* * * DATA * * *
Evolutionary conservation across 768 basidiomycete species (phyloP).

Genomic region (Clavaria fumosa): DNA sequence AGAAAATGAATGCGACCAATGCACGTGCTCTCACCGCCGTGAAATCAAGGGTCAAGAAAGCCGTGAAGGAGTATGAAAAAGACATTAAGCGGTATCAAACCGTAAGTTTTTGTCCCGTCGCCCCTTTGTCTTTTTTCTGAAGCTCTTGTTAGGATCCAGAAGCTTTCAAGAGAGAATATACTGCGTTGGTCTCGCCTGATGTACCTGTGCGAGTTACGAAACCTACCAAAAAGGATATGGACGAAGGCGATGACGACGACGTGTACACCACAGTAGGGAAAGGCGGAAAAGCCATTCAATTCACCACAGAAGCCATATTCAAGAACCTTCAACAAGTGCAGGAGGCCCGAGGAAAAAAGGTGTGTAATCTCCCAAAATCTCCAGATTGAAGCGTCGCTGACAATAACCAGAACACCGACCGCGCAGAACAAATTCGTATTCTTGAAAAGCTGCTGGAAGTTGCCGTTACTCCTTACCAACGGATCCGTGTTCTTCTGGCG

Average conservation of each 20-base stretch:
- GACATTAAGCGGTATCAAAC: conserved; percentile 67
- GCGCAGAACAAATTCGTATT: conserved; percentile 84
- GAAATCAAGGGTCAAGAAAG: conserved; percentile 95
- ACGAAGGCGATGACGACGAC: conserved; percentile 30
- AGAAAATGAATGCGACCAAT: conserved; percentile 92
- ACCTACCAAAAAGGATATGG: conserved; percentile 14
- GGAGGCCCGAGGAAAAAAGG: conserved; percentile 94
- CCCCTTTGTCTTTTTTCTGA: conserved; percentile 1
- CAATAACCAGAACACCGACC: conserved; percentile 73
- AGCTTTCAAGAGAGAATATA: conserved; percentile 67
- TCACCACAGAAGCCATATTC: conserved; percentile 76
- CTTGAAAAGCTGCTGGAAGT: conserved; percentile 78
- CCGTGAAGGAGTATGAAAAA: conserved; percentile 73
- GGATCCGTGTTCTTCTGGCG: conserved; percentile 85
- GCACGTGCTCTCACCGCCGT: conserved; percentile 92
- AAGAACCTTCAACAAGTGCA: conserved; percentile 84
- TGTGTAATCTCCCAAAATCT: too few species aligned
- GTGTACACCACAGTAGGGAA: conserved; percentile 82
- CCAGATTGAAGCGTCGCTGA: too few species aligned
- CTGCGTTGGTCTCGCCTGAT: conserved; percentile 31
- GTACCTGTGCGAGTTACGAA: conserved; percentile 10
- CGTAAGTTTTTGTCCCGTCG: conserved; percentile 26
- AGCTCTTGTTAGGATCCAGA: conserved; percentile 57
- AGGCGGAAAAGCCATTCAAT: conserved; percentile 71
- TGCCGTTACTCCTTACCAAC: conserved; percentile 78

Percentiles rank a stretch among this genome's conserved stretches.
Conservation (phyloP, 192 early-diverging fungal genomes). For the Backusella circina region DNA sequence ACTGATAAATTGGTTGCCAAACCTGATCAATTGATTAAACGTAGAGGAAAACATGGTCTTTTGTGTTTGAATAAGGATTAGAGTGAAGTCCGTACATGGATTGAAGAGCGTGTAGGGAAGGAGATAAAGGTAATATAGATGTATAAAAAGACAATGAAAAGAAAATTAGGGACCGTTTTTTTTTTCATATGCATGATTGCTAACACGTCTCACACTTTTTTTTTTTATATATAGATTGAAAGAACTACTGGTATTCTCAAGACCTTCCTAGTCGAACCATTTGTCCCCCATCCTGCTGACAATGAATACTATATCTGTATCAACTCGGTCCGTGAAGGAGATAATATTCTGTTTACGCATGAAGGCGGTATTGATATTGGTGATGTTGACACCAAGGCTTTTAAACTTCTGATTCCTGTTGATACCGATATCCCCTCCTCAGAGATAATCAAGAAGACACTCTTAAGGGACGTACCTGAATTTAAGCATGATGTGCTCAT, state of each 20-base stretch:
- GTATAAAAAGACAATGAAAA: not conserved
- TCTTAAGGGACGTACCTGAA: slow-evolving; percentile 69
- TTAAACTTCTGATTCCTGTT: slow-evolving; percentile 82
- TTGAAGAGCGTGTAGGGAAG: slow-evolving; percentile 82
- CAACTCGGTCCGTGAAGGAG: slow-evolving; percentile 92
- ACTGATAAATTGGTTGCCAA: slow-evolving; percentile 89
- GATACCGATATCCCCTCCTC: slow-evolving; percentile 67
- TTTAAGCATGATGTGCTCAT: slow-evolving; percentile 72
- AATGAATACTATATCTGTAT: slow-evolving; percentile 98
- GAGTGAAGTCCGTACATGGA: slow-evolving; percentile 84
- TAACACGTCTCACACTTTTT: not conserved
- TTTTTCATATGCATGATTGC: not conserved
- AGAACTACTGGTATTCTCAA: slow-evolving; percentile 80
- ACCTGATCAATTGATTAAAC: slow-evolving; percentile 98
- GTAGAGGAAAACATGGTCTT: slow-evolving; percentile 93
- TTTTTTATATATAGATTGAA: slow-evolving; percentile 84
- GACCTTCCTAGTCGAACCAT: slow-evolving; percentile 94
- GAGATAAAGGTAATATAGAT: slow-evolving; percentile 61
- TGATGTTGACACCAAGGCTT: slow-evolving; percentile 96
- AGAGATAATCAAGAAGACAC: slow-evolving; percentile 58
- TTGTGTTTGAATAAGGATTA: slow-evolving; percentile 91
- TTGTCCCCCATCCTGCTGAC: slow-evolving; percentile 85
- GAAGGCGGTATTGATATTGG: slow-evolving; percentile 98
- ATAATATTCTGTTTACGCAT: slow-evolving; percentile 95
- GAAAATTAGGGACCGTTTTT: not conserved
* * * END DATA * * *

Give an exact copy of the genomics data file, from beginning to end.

Evolutionary conservation across 768 basidiomycete species (phyloP).

Genomic region (Clavaria fumosa): DNA sequence AGAAAATGAATGCGACCAATGCACGTGCTCTCACCGCCGTGAAATCAAGGGTCAAGAAAGCCGTGAAGGAGTATGAAAAAGACATTAAGCGGTATCAAACCGTAAGTTTTTGTCCCGTCGCCCCTTTGTCTTTTTTCTGAAGCTCTTGTTAGGATCCAGAAGCTTTCAAGAGAGAATATACTGCGTTGGTCTCGCCTGATGTACCTGTGCGAGTTACGAAACCTACCAAAAAGGATATGGACGAAGGCGATGACGACGACGTGTACACCACAGTAGGGAAAGGCGGAAAAGCCATTCAATTCACCACAGAAGCCATATTCAAGAACCTTCAACAAGTGCAGGAGGCCCGAGGAAAAAAGGTGTGTAATCTCCCAAAATCTCCAGATTGAAGCGTCGCTGACAATAACCAGAACACCGACCGCGCAGAACAAATTCGTATTCTTGAAAAGCTGCTGGAAGTTGCCGTTACTCCTTACCAACGGATCCGTGTTCTTCTGGCG

Average conservation of each 20-base stretch:
- GACATTAAGCGGTATCAAAC: conserved; percentile 67
- GCGCAGAACAAATTCGTATT: conserved; percentile 84
- GAAATCAAGGGTCAAGAAAG: conserved; percentile 95
- ACGAAGGCGATGACGACGAC: conserved; percentile 30
- AGAAAATGAATGCGACCAAT: conserved; percentile 92
- ACCTACCAAAAAGGATATGG: conserved; percentile 14
- GGAGGCCCGAGGAAAAAAGG: conserved; percentile 94
- CCCCTTTGTCTTTTTTCTGA: conserved; percentile 1
- CAATAACCAGAACACCGACC: conserved; percentile 73
- AGCTTTCAAGAGAGAATATA: conserved; percentile 67
- TCACCACAGAAGCCATATTC: conserved; percentile 76
- CTTGAAAAGCTGCTGGAAGT: conserved; percentile 78
- CCGTGAAGGAGTATGAAAAA: conserved; percentile 73
- GGATCCGTGTTCTTCTGGCG: conserved; percentile 85
- GCACGTGCTCTCACCGCCGT: conserved; percentile 92
- AAGAACCTTCAACAAGTGCA: conserved; percentile 84
- TGTGTAATCTCCCAAAATCT: too few species aligned
- GTGTACACCACAGTAGGGAA: conserved; percentile 82
- CCAGATTGAAGCGTCGCTGA: too few species aligned
- CTGCGTTGGTCTCGCCTGAT: conserved; percentile 31
- GTACCTGTGCGAGTTACGAA: conserved; percentile 10
- CGTAAGTTTTTGTCCCGTCG: conserved; percentile 26
- AGCTCTTGTTAGGATCCAGA: conserved; percentile 57
- AGGCGGAAAAGCCATTCAAT: conserved; percentile 71
- TGCCGTTACTCCTTACCAAC: conserved; percentile 78

Percentiles rank a stretch among this genome's conserved stretches.
Conservation (phyloP, 192 early-diverging fungal genomes). For the Backusella circina region DNA sequence ACTGATAAATTGGTTGCCAAACCTGATCAATTGATTAAACGTAGAGGAAAACATGGTCTTTTGTGTTTGAATAAGGATTAGAGTGAAGTCCGTACATGGATTGAAGAGCGTGTAGGGAAGGAGATAAAGGTAATATAGATGTATAAAAAGACAATGAAAAGAAAATTAGGGACCGTTTTTTTTTTCATATGCATGATTGCTAACACGTCTCACACTTTTTTTTTTTATATATAGATTGAAAGAACTACTGGTATTCTCAAGACCTTCCTAGTCGAACCATTTGTCCCCCATCCTGCTGACAATGAATACTATATCTGTATCAACTCGGTCCGTGAAGGAGATAATATTCTGTTTACGCATGAAGGCGGTATTGATATTGGTGATGTTGACACCAAGGCTTTTAAACTTCTGATTCCTGTTGATACCGATATCCCCTCCTCAGAGATAATCAAGAAGACACTCTTAAGGGACGTACCTGAATTTAAGCATGATGTGCTCAT, state of each 20-base stretch:
- GTATAAAAAGACAATGAAAA: not conserved
- TCTTAAGGGACGTACCTGAA: slow-evolving; percentile 69
- TTAAACTTCTGATTCCTGTT: slow-evolving; percentile 82
- TTGAAGAGCGTGTAGGGAAG: slow-evolving; percentile 82
- CAACTCGGTCCGTGAAGGAG: slow-evolving; percentile 92
- ACTGATAAATTGGTTGCCAA: slow-evolving; percentile 89
- GATACCGATATCCCCTCCTC: slow-evolving; percentile 67
- TTTAAGCATGATGTGCTCAT: slow-evolving; percentile 72
- AATGAATACTATATCTGTAT: slow-evolving; percentile 98
- GAGTGAAGTCCGTACATGGA: slow-evolving; percentile 84
- TAACACGTCTCACACTTTTT: not conserved
- TTTTTCATATGCATGATTGC: not conserved
- AGAACTACTGGTATTCTCAA: slow-evolving; percentile 80
- ACCTGATCAATTGATTAAAC: slow-evolving; percentile 98
- GTAGAGGAAAACATGGTCTT: slow-evolving; percentile 93
- TTTTTTATATATAGATTGAA: slow-evolving; percentile 84
- GACCTTCCTAGTCGAACCAT: slow-evolving; percentile 94
- GAGATAAAGGTAATATAGAT: slow-evolving; percentile 61
- TGATGTTGACACCAAGGCTT: slow-evolving; percentile 96
- AGAGATAATCAAGAAGACAC: slow-evolving; percentile 58
- TTGTGTTTGAATAAGGATTA: slow-evolving; percentile 91
- TTGTCCCCCATCCTGCTGAC: slow-evolving; percentile 85
- GAAGGCGGTATTGATATTGG: slow-evolving; percentile 98
- ATAATATTCTGTTTACGCAT: slow-evolving; percentile 95
- GAAAATTAGGGACCGTTTTT: not conserved